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Vol. 16, No. 11 Week of March 13, 2011
Providing coverage of Alaska and northern Canada's oil and gas industry

Shell plans to drill in Beaufort and Chukchi seas in 2012-13

Shell plans to drill exploration wells in both the Chukchi and Beaufort seas in the 2012 and 2013 summer open water seasons. The company plans to use the Noble Discoverer drillship to drill up to four wells per drilling season in the Chukchi and to use the Kulluk floating drilling platform to drill up to two wells per season in the Beaufort, Pauline Ruddy, Shell regulatory affairs team lead, told the National Marine Fisheries Service Arctic Open-water Meeting in Anchorage, Alaska, March 8.

The company plans to upgrade the Kulluk with improved emissions technology to meet clean air requirements, Ruddy said. Shell has previously made similar upgrades to the Noble Discoverer.

Ruddy said that the Chukchi Sea drilling will target the Burger prospect, a 25-mile-diameter structure that is known to hold a major natural gas pool some 80 miles offshore the western end of Alaska’s North Slope.

2011 plans

Shell has already deferred plans to drill in the Beaufort Sea in 2011, following the remand of its Beaufort Sea air quality permit to the Environmental Protection Agency by the Environmental Appeals Board, after an appeal to the board over EPA approval of the permit. The company has also decided not to conduct any new seismic surveying in the Alaska Arctic OCS in 2011, although the company will continue its offshore environmental monitoring and research programs, Ruddy said.

In October 2010 Shell said that it would initially target the Beaufort Sea for 2011 drilling because of unresolved appeals against the 2008 Chukchi Sea lease sale in which the company purchased its leases.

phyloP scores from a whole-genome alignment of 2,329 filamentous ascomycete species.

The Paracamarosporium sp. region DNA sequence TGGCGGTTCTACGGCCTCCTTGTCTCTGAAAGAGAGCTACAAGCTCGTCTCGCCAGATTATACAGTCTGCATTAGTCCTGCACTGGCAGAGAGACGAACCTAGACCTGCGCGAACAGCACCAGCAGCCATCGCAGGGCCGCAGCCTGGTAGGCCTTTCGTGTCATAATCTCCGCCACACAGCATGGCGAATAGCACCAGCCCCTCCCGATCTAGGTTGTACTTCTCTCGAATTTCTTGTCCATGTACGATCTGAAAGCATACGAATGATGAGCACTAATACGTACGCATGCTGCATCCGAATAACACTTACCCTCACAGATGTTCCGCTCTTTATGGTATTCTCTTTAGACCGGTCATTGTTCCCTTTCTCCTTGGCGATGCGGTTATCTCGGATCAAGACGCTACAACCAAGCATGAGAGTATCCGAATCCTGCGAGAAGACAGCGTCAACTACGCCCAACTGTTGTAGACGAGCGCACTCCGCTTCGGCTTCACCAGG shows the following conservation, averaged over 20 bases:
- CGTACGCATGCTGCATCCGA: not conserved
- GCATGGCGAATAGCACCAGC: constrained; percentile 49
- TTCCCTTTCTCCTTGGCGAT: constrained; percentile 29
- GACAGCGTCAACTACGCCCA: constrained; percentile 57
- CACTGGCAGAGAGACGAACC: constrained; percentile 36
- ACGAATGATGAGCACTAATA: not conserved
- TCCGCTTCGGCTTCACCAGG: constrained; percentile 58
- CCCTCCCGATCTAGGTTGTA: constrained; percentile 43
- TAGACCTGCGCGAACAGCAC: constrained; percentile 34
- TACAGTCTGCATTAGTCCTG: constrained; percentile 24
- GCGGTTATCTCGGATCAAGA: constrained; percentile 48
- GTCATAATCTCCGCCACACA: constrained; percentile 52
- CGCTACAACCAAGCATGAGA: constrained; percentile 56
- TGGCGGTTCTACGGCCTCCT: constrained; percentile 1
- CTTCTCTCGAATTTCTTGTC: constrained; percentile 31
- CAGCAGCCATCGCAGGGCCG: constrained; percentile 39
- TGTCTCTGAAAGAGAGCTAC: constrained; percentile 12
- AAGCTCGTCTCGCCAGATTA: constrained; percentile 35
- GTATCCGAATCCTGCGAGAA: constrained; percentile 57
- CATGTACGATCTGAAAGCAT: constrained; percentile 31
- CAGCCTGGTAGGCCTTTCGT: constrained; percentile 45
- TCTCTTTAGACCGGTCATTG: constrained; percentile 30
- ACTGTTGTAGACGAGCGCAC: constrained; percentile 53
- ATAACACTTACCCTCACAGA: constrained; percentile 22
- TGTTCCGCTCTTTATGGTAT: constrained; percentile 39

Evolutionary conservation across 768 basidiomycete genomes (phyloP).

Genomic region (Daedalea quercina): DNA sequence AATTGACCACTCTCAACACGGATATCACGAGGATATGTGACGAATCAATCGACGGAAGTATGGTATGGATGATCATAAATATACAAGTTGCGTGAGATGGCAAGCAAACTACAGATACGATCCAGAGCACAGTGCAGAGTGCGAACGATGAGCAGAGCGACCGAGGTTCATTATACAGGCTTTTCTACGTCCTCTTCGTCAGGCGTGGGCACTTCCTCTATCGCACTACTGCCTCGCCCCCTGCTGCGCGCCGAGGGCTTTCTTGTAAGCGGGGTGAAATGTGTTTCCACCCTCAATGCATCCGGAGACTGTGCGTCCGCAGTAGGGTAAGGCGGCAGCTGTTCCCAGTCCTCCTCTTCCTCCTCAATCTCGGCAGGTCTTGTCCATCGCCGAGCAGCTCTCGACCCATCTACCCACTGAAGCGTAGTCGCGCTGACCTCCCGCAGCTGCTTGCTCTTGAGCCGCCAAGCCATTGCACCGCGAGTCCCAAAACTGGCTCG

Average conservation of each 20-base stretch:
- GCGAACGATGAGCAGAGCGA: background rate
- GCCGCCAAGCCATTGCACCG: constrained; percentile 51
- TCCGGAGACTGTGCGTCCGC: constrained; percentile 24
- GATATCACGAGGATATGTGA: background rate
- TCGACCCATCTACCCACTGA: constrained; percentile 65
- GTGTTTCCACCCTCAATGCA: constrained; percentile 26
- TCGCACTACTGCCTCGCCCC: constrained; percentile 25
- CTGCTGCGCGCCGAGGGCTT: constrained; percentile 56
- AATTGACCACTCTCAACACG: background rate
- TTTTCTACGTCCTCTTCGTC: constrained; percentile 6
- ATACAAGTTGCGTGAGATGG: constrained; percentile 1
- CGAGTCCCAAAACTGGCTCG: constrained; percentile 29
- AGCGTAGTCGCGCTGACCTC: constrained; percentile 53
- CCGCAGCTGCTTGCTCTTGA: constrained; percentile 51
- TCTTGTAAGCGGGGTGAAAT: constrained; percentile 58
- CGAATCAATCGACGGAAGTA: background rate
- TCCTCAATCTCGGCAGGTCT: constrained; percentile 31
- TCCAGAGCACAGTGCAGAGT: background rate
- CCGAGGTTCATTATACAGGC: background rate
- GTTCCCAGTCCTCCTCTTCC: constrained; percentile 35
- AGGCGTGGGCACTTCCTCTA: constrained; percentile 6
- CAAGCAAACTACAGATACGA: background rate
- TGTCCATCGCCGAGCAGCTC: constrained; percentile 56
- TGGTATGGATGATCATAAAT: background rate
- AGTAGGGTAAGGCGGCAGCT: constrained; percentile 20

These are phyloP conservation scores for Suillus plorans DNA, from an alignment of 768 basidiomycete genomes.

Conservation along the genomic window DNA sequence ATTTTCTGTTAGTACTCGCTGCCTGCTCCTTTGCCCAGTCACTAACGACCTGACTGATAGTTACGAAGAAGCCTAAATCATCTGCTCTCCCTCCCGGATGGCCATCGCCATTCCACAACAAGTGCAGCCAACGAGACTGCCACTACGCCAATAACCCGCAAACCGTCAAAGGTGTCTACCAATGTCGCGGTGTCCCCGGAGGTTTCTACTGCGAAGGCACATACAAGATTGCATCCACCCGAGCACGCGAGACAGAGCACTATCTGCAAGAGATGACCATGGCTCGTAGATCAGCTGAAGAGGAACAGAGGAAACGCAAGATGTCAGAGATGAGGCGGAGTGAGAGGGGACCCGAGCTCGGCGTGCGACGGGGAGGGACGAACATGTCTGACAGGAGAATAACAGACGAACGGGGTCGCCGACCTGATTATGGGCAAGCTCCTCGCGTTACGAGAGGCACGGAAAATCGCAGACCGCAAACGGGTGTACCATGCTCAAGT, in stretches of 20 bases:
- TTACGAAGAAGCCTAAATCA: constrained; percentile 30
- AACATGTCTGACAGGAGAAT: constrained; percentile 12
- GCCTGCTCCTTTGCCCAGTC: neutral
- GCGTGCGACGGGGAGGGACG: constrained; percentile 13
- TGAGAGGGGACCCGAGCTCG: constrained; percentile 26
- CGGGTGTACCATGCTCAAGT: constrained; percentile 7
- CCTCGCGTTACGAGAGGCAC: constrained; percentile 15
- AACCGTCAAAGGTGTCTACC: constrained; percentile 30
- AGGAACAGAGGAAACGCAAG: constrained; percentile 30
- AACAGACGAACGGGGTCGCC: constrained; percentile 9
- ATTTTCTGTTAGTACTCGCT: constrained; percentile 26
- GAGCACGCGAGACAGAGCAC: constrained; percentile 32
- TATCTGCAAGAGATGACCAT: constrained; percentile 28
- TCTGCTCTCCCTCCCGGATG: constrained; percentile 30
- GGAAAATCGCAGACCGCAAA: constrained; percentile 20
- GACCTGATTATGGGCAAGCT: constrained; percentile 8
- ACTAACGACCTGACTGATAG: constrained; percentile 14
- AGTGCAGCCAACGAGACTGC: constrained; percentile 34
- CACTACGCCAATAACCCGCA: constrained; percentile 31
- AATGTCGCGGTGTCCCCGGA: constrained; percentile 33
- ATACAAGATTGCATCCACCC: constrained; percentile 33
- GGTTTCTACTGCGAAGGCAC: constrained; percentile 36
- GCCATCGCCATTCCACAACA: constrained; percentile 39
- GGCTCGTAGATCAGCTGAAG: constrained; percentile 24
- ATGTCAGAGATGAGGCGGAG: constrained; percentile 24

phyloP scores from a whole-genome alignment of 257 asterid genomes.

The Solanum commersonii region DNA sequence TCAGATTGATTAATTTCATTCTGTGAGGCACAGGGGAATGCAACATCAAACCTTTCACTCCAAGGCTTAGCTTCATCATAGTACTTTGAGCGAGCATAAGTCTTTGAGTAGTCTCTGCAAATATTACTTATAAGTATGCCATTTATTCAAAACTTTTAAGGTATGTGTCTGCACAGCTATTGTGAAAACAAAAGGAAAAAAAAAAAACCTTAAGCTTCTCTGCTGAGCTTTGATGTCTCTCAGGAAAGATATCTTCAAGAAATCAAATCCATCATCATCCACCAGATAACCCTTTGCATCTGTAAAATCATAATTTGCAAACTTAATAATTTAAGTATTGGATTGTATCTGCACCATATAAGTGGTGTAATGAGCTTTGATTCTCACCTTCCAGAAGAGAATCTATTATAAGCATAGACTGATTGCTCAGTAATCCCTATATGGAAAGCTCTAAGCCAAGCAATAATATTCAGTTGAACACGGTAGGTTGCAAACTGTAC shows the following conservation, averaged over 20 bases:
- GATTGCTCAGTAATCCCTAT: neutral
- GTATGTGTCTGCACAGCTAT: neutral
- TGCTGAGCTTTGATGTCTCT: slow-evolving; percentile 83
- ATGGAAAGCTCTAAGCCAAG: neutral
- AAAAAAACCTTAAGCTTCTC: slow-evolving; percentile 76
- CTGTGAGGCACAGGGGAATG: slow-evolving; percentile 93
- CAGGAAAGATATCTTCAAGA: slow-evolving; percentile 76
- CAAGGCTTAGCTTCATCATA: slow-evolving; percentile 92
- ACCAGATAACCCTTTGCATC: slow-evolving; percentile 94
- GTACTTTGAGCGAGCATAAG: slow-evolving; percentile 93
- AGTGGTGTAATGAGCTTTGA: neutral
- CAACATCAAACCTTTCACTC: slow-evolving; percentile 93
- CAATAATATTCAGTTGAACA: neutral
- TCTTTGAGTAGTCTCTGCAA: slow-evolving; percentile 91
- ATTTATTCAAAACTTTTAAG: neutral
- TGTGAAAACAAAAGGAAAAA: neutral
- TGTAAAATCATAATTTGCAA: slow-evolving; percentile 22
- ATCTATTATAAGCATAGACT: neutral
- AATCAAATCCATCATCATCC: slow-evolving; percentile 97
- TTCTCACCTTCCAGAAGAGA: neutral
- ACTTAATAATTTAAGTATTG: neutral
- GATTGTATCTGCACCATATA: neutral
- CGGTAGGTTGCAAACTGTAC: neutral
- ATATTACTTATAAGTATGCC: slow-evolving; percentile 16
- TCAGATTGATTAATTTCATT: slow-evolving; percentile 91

Shell’s 2012-13 exploration plans will be based on plans previously submitted to the Bureau of Ocean Energy Management, Regulation and Enforcement. However, for its 2012-13 program, the company plans to have two rigs in operation simultaneously, one in the Beaufort Sea and one in the Chukchi Sea. In the unlikely event of a well blowout, the rig not in operation at the out-of-control well would be available as a back-up rig for the drilling of a relief well, Ruddy said.

Relief well feasible

Asked about the practicality of drilling a relief well before the end of the open water season, were a blowout to occur late in the season, Ruddy said that Shell anticipates it taking about 30 days to drill each of its Beaufort and Chukchi seas wells. These wells would not be as deep as the Macondo well involved in the Deepwater Horizon disaster, she said.

With planned drilling continuing no later than October, relief well drilling could take until December to complete, Ruddy said. And both of the rigs that Shell plans to use are ice capable and would be supported by ice management vessels, thus making it practical to continue relief well drilling into December, after sea ice has formed, said Michael Macrander, Shell’s Alaska lead scientist. In fact, the Kulluk has a track record of successful drilling in sea ice conditions, he said.

No Beaufort discharges

As in its 2011 Beaufort Sea exploration plan, Shell is opting not to discharge drill cuttings into the ocean, other than cuttings from the uppermost parts of its wells, when drilling in the Beaufort Sea in 2012 and 2013, Ruddy said. Cuttings and some other non-toxic waste, such as sanitary waste, that could legally be permitted for discharge into the water will instead be transported out of the region for disposal.

The decision to eliminate discharges into the ocean from drilling in the Beaufort Sea has resulted from a commitment made to the Alaska Eskimo Whaling Commission and the North Slope Borough, following concerns about the potential impact of drilling discharges on Beaufort Sea bowhead whale migration near the drilling operations, Macrander said. Shell does not anticipate following the same policy for discharges from its Chukchi Sea drilling, he said.

—Alan Bailey

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